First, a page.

Heading west towards Parkes to see ‘The Dish’, rain once again began to fall. This is a nice, fast stretch of road and was enjoyable even in the light rain. Arriving in Parkes, it was a further 19km north to The Dish; or as its correctly named the CSIRO Parkes Radio Telescope. I am not sure what attracted me to ride the extra 150km, although I am certainly glad I did. There is something majestic about The Dish encompassing everything from the design and engineering, to the sheer fact of its existence in the middle of regional Australia. It was just wonderful in a way I am finding hard to explain.

By the time I left The Dish it was already 4 pm, and I was hopelessly behind schedule. Looking up my destination for the evening, I was aghast to find that Narrandera was over 300km further down the road. Dusk and rain settled in, bringing with them concern over slippery roads and errant Australian wildlife. Hiding in the slipstream of some semi-trailers, I made it 150km south to West Wyalong before stopping for petrol.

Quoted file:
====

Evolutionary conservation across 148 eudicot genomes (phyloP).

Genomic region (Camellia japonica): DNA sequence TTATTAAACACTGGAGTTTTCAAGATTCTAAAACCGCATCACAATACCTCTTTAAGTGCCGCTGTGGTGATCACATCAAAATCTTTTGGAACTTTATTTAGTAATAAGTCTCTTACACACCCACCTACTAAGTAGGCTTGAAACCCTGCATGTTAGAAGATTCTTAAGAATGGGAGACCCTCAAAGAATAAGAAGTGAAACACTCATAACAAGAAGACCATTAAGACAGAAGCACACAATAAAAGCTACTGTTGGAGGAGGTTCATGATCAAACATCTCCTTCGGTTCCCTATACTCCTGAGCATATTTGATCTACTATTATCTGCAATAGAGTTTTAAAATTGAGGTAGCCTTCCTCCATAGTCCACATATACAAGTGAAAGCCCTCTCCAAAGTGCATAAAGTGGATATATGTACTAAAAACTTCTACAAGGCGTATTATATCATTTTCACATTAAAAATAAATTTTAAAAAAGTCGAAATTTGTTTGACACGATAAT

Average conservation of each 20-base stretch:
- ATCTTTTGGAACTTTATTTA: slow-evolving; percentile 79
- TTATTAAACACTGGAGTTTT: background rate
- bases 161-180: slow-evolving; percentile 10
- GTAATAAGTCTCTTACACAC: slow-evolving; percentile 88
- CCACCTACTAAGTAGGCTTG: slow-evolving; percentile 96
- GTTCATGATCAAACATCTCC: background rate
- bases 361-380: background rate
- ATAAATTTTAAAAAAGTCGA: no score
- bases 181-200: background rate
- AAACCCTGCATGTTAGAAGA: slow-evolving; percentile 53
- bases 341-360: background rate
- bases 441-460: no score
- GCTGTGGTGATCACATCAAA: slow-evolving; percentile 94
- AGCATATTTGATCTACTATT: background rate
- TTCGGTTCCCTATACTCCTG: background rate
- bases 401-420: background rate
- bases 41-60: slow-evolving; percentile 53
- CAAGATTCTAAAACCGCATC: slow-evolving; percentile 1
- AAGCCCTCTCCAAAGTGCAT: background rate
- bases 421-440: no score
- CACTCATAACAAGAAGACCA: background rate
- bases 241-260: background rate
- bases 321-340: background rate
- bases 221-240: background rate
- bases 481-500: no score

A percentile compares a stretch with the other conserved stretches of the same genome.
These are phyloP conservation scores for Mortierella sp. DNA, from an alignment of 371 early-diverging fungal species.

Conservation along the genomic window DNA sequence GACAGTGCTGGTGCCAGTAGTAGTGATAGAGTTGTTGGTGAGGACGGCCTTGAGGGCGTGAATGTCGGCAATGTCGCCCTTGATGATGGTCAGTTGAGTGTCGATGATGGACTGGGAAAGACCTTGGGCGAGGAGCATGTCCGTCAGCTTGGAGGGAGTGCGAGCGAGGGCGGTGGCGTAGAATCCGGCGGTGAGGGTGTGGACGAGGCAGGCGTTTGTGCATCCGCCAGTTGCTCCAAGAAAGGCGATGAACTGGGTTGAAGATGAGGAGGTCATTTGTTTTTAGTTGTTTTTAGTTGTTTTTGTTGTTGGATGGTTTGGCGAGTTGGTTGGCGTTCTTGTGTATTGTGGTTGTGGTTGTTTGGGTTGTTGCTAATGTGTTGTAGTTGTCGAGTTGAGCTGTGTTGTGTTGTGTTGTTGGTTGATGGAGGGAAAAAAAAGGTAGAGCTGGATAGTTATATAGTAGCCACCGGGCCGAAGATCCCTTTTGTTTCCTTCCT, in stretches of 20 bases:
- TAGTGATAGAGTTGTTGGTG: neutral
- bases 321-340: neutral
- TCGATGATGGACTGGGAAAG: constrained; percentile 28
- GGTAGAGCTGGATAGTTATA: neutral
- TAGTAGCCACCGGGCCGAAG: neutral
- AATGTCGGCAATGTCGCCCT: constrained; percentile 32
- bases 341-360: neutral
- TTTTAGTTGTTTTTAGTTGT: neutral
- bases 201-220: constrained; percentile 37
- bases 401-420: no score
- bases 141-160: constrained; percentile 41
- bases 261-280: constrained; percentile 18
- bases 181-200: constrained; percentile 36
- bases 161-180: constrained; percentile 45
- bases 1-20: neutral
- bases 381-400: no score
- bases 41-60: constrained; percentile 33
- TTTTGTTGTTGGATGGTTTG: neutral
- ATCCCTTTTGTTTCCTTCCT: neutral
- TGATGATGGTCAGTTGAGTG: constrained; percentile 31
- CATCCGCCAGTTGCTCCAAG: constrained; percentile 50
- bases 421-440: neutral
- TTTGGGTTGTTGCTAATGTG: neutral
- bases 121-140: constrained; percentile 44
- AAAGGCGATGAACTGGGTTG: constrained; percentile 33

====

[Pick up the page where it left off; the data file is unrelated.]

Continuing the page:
At this stage, I was tired, frozen and hungry. I started calling around and found that every hotel, motel and caravan park I called—all while standing in the freezing rain—, was fully booked. Mentally steeling myself for another 130km in the dark, I started off towards Narrandera checking each and every motel as I went. Well, it worked. The True Blue Motor Inn had a warm, dry room available and a good recommendation for dinner—Lan & May— which lifted my spirits immeasurably with its tasty country Chinese food.